Perhaps, ‘to thrive’ was the forerunner of the idea of Resilience. It needs to be taken back from those who position it as an individual character trait. The ‘I have, I am, I can’ of an individual, resilience is environmental, it is what is around the child that is absorbed to become their identity. A rich relational environment is key. Anything that does not optimise these needs not to be government policy.

ADCS identify a “lack of prominence and prioritisation of children within government policy”. The ideological position of government has been towards the family, as seen in the government’s Care Review final report.

It is good to see that the ADCS ideas include Residential Child Care as too often, as in the Care Review, the sector is not integrated as part of system wide thinking.

The ADCS write of thinking of new ways of funding of children’s services, and maybe this can include for Residential Child Care. NCERCC considers none of the three ownerships (LA, Private, Voluntary) are suitable.

The wider thinking also includes campaigning for the ending of Sufficiency, as this is a mitigation word. The sector needs to be approached with Specificity; needs-led thinking. The commissioning, commodification, marketisation experiment has failed to meet the range of needs of children in care and we need to think afresh. We need productive planning about what is needed and how to create it. The first stage is a needs audit. The Nuffield Family Justice Observatory have shown the value of identifying co-occurring needs. We know too little of the needs of children in care in this granular form.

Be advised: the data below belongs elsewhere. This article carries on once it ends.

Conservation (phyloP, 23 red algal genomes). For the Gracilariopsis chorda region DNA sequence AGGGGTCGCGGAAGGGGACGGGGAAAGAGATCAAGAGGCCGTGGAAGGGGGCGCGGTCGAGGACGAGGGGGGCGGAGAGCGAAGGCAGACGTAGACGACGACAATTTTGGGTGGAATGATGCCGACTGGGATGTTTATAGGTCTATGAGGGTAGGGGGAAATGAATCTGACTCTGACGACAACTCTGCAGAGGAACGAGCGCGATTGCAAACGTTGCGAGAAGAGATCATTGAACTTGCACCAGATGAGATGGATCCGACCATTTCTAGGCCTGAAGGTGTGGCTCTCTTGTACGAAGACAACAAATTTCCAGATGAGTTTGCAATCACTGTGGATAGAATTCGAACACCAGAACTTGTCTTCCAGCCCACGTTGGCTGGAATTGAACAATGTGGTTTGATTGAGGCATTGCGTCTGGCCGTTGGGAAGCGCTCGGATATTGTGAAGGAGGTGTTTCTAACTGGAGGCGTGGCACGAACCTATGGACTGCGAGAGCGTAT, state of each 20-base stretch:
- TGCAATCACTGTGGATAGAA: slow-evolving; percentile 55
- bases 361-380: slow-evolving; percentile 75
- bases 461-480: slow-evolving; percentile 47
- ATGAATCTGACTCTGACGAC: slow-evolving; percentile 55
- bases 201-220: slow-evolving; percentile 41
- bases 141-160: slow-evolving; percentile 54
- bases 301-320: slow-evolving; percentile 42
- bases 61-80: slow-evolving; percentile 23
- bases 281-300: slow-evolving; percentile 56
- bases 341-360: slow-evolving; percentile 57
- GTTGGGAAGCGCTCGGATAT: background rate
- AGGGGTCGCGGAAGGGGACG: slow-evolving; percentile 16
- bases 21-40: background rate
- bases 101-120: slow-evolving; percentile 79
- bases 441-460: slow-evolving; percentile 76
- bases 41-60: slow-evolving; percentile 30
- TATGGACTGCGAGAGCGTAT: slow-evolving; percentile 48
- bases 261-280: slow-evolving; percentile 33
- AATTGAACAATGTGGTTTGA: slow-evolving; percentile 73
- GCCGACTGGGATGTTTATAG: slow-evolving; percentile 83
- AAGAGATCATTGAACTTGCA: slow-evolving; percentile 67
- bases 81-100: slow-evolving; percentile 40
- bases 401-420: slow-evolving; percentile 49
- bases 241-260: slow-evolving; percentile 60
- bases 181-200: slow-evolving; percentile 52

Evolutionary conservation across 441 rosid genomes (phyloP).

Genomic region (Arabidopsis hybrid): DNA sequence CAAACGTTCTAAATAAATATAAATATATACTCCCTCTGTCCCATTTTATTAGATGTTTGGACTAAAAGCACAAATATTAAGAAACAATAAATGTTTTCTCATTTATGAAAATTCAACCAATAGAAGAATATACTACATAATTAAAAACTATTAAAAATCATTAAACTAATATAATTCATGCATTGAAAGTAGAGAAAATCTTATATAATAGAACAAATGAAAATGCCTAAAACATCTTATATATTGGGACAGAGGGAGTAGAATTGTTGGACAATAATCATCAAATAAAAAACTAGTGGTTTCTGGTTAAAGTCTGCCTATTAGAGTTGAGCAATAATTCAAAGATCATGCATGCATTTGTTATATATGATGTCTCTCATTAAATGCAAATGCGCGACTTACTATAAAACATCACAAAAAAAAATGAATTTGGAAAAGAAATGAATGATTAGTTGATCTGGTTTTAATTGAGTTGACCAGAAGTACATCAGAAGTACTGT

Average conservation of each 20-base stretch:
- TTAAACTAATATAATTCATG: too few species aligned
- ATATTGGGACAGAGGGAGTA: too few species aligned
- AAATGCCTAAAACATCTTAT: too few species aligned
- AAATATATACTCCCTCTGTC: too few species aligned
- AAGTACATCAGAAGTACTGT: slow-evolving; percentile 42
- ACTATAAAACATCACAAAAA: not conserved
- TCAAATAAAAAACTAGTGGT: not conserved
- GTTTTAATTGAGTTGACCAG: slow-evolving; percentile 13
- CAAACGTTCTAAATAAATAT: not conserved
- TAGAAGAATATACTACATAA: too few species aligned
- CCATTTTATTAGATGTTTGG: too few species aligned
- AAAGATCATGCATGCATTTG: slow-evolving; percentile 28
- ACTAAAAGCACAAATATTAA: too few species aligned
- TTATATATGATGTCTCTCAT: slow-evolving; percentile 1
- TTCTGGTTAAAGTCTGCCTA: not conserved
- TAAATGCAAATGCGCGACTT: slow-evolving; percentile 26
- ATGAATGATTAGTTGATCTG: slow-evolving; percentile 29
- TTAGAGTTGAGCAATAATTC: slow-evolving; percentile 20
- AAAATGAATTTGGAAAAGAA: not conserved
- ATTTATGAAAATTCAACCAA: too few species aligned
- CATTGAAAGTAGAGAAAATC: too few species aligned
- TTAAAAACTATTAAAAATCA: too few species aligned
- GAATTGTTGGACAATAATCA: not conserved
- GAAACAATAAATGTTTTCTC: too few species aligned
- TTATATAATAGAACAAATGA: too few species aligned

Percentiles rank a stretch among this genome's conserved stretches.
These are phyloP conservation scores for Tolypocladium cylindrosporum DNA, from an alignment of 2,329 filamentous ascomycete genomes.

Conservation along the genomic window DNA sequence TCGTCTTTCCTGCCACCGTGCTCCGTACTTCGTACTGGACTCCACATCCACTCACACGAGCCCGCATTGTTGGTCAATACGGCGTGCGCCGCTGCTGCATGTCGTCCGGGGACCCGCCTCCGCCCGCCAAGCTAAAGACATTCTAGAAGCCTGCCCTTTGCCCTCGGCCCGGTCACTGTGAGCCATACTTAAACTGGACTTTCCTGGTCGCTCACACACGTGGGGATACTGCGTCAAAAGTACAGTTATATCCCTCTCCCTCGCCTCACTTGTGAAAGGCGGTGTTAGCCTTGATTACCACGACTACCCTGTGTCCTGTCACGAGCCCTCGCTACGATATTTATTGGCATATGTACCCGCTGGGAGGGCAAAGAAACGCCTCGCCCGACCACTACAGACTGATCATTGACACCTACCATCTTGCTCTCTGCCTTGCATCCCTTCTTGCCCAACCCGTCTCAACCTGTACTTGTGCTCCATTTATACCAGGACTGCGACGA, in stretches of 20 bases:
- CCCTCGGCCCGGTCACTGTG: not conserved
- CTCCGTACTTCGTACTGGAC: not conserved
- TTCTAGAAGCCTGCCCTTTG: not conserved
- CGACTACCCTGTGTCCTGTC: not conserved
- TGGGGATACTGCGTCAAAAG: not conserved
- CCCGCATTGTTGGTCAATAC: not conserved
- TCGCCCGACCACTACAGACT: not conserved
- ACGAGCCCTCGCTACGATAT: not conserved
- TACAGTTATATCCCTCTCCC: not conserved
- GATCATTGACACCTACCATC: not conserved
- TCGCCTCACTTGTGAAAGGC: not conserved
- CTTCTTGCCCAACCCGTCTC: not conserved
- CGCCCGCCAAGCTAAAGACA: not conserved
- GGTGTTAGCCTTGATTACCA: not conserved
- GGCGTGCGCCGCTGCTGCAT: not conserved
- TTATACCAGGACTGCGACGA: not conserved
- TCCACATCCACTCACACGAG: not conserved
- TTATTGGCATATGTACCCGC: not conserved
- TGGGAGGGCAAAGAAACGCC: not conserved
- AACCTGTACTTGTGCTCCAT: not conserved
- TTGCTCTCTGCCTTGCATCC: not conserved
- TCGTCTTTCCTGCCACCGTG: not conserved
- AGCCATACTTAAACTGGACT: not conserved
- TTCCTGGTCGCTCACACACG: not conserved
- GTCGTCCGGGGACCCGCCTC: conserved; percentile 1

The existence of poverty indicates a government not implementing evidenced based practice. Eradication of child poverty is key to educational engagement, advancement, achievement and attainment. It enables readiness to study. In turn this is key to any workforce and industry/technology strategy, these start with an understanding of what makes a good childhood and why this matters. As the ADCS observe ‘How we care for, educate, and support the children of today is an indication of how successful our country will be tomorrow.’ It is ironic that the government’s Care Review places relationships and Love at its centre.

The ADCS have made a good start in imagining how the future could be different, ‘A Child Fair’ state indeed needs a Child Fair state in deeds.  Show me, don’t tell me.

ADCS page 12

Every child deserves a happy, safe childhood in which they can thrive, not just survive, regardless of where they live or how much money their families earn. Some will need more help and support from the state to secure their wellbeing, and keep them safe from harm, and councils are ambitious about improving children’s lives and their future life chances. If the significant instability that has characterised politics and government in recent years, …, the existence of a comprehensive, strategic plan for childhood would mitigate some of the worst effects of this uncertainty for us all. Similarly, having a long-term strategic plan for childhood would offer a consistent framework for policy development, decision making and spending and allow us to make real progress on the social injustices that are the drivers of poor outcomes and life chances, including poverty, health inequalities, racial disparities and access to opportunity across all regions. Childhood matters, it’s time to put children at the top of the agenda.